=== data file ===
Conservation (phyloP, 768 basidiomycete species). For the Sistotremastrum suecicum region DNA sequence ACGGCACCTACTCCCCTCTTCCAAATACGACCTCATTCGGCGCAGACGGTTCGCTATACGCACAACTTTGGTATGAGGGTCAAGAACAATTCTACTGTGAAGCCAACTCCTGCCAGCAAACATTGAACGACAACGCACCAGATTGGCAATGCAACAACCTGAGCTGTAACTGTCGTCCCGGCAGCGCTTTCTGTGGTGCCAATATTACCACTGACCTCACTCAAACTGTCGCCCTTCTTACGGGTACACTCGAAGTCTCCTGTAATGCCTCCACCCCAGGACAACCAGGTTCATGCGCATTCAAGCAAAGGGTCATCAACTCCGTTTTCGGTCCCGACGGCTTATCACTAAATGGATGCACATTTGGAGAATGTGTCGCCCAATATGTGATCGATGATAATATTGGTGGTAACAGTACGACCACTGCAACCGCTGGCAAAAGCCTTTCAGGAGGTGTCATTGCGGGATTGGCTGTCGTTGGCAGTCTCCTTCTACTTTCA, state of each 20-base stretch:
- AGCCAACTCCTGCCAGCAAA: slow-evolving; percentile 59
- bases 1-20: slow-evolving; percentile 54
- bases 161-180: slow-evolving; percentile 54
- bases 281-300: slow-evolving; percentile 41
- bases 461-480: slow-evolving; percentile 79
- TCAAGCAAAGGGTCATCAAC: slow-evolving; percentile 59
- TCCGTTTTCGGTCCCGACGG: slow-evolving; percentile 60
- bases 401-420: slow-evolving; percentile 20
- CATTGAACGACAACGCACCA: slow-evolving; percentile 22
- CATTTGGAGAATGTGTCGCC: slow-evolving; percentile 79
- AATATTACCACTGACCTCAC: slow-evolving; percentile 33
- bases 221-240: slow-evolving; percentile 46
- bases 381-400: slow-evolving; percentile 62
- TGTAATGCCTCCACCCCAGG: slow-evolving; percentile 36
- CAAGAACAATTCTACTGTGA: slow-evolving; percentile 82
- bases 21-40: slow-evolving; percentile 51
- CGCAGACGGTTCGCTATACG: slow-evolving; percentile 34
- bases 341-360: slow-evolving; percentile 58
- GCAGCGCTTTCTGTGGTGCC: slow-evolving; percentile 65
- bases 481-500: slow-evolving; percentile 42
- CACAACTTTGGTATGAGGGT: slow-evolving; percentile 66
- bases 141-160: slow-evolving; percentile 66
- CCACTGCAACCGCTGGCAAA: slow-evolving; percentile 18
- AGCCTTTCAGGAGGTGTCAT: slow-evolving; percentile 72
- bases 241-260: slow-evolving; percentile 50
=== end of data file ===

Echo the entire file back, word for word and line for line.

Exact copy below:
Conservation (phyloP, 768 basidiomycete species). For the Sistotremastrum suecicum region DNA sequence ACGGCACCTACTCCCCTCTTCCAAATACGACCTCATTCGGCGCAGACGGTTCGCTATACGCACAACTTTGGTATGAGGGTCAAGAACAATTCTACTGTGAAGCCAACTCCTGCCAGCAAACATTGAACGACAACGCACCAGATTGGCAATGCAACAACCTGAGCTGTAACTGTCGTCCCGGCAGCGCTTTCTGTGGTGCCAATATTACCACTGACCTCACTCAAACTGTCGCCCTTCTTACGGGTACACTCGAAGTCTCCTGTAATGCCTCCACCCCAGGACAACCAGGTTCATGCGCATTCAAGCAAAGGGTCATCAACTCCGTTTTCGGTCCCGACGGCTTATCACTAAATGGATGCACATTTGGAGAATGTGTCGCCCAATATGTGATCGATGATAATATTGGTGGTAACAGTACGACCACTGCAACCGCTGGCAAAAGCCTTTCAGGAGGTGTCATTGCGGGATTGGCTGTCGTTGGCAGTCTCCTTCTACTTTCA, state of each 20-base stretch:
- AGCCAACTCCTGCCAGCAAA: slow-evolving; percentile 59
- bases 1-20: slow-evolving; percentile 54
- bases 161-180: slow-evolving; percentile 54
- bases 281-300: slow-evolving; percentile 41
- bases 461-480: slow-evolving; percentile 79
- TCAAGCAAAGGGTCATCAAC: slow-evolving; percentile 59
- TCCGTTTTCGGTCCCGACGG: slow-evolving; percentile 60
- bases 401-420: slow-evolving; percentile 20
- CATTGAACGACAACGCACCA: slow-evolving; percentile 22
- CATTTGGAGAATGTGTCGCC: slow-evolving; percentile 79
- AATATTACCACTGACCTCAC: slow-evolving; percentile 33
- bases 221-240: slow-evolving; percentile 46
- bases 381-400: slow-evolving; percentile 62
- TGTAATGCCTCCACCCCAGG: slow-evolving; percentile 36
- CAAGAACAATTCTACTGTGA: slow-evolving; percentile 82
- bases 21-40: slow-evolving; percentile 51
- CGCAGACGGTTCGCTATACG: slow-evolving; percentile 34
- bases 341-360: slow-evolving; percentile 58
- GCAGCGCTTTCTGTGGTGCC: slow-evolving; percentile 65
- bases 481-500: slow-evolving; percentile 42
- CACAACTTTGGTATGAGGGT: slow-evolving; percentile 66
- bases 141-160: slow-evolving; percentile 66
- CCACTGCAACCGCTGGCAAA: slow-evolving; percentile 18
- AGCCTTTCAGGAGGTGTCAT: slow-evolving; percentile 72
- bases 241-260: slow-evolving; percentile 50